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In the faction fight raging within the Department of English at Parnell State University, Jonathan Sebelius has more allies than he thinks…


Mead Schaeffer’s frontispiece for The Three Musketeers (1929). I can’t get enough of his illustrations. Click for source.

17. Quips and Cranks and Wanton Wiles

“Hi Lynn, it’s Michael. We need to talk. Discreetly. What about lunch at… at Dino’s?”

Lynn Melton was surprised at the unexpected invitation from the Chair of Classics, Michael Templeton. He wanted to meet at Dino’s, a cute little Italian place in Rimini, the next town over from Parnell.

She and Michael were both divorced. It occurred to her that he might be asking her on a date, but she quickly dismissed the idea. Michael was something of an anomaly on campus for his conservative politics, and his blog, Cloud-Cuckooland, chronicled the excesses of political correctness and the erosion of traditional educational goals and methods on the American college campus. It was becoming required reading for people like David Brooks and Bill Kristol. She didn’t see eye to eye with Michael on national politics, though they respected each other. And besides, the last she’d heard, he was dating a blonde named Melanie, a New York socialite who followed his blog religiously. As she recalled, Melanie’s bra cups ranneth over, and so did her bank account.

When she arrived, she immediately spotted Michael in his signature suit and bowtie, industriously producing quarters from the ears and nose of a rapt little boy. Michael was an amateur magician, and children loved him. His own two boys, Buckley and Tucker, were already in college. Every Spring when Michael taught a large lecture course called “The Greek Achievement,” he made a point of demonstrating his mentalist powers to the students. After he “read their minds” by predicting the contents of handwritten messages sealed in envelopes, even the students who loudly insisted that it was only an act were afraid to cheat on his tests.

When at last they were digging into generous portions of Dino’s homemade potato gnocchi for her and spaghetti with meatballs for him, she said, “What’s this all about, Michael?”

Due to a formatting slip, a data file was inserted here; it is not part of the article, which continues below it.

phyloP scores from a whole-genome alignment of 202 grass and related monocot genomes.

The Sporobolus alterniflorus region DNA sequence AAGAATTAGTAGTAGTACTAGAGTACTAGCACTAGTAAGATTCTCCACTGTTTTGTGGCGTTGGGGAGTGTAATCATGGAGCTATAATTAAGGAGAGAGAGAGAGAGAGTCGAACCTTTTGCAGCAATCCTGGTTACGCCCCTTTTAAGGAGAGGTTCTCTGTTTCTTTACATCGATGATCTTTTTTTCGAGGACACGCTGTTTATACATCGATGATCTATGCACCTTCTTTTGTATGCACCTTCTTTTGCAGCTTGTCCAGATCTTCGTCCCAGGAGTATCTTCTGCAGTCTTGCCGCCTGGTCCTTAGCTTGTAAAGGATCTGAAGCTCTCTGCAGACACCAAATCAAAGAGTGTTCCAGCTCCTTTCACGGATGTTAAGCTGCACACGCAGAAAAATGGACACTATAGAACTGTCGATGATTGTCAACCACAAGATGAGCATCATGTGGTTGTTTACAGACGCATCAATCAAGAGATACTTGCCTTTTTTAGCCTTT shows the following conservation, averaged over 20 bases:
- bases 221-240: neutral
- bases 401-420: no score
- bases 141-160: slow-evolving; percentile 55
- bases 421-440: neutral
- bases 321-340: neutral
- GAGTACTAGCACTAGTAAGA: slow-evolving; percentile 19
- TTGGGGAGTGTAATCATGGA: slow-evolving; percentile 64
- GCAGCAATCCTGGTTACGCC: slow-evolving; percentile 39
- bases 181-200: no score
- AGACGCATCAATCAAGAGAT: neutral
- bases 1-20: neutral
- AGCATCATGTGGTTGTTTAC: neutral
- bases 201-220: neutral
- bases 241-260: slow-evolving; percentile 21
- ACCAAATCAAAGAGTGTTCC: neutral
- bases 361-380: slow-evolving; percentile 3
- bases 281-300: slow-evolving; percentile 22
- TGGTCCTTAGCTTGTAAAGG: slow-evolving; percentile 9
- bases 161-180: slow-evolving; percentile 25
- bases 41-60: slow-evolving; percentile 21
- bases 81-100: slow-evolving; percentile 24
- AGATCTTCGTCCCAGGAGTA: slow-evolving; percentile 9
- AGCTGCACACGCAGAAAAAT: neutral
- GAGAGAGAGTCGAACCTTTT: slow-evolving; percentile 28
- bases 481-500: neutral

“Mack the Knife.” This was Michael’s code name for Bill Jenko, the graduate coordinator in English. She laughed and decided to play along. “Could it be our boy’s done something rash?”

His face grew serious. “He’s been making the rounds of my faculty members, talking up a merger between Classics and English. He wanted us to give our support in principle, with the details to be worked out later this year, after he gets you on board.”

She suppressed her irritation at Jenko’s tactics. Naturally he wouldn’t come to her first. He would try to present her with a fait accompli. “But where’s the percentage for him? I don’t get it,” she said.

“Someone in your department —a Gerhard Dahl— was at Penn with Juniper Jamieson’s partner Jillian. They’re still friends, and he told her that the Rhetoric program wants a reconfiguration. They would become the Graduate School of Literacy and Rhetoric, and the rest of us would be the Department of English and Classical Literatures. The M.A. and Ph.D. in English Literature would be abolished, of course, and all the graduate assistantships transferred to Rhetoric.”

Lynn nodded. The plan might well appeal to the Dean, as “streamlining” proposals always did. There would be one less department, and one less Chair to collect an administrative salary. A couple of secretaries could be let go, saving even more money. Nobody would have to move offices, because they were already sharing the same building. She explained to Michael that the graduate Ph.D. program review in English, currently in progress, was the perfect opportunity to carry out the plan. If Literature was made to look awful, whereas Rhetoric emerged smelling like a rose… The pieces were all coming together now.

“And the plan to give Literature a black eye?” she asked. “I assume that Mack’s sharpening up his knife for someone and loading up on bags of cement. Who is it? Me?”

“No,” said Michael. “It’s Jonny Sebelius.”

Of course. She mentally chided herself for not putting it together sooner. “Jennet Thorne came to see me the other day. She worked with Sebelius on this year’s tenure files, and said she wanted me to know that Jenko was fishing around, hoping to get her to file a gender discrimination claim against Jonny.”

“Makes perfect sense. He was going to pit the feminist against the misogynist. Michael laughed ruefully. “In fact, it’s brilliant. You’ve got to hand it to him.”

“I’d like to hand him his balls on a plate,” said Lynn fiercely, and then noticing Michael’s platter of spaghetti with meatballs, she added, “Sorry. I didn’t mean to say that aloud.”

Michael waved off the apology. “I’m not crazy about the little shit either, and now he’s stepped on my toes too. You’d better talk to Sebelius and tell him to be careful.”

She nodded. “And here’s what I think we should do about the Ph.D. review…”

Copyright 2016 by Linnet Moss

Notes: This chapter features characters from my other stories, especially New York Groove (where Michael Templeton is a minor character) and The Voynich Affair, which tells the story of Lynn Melton and her adventure with a Disreputable Librarian. Even Dino’s, the small Italian restaurant in Rimini, makes an appearance in Apollo’s Fire, a story which I’ll be serializing when the saga of Jonathan and Jennet is complete.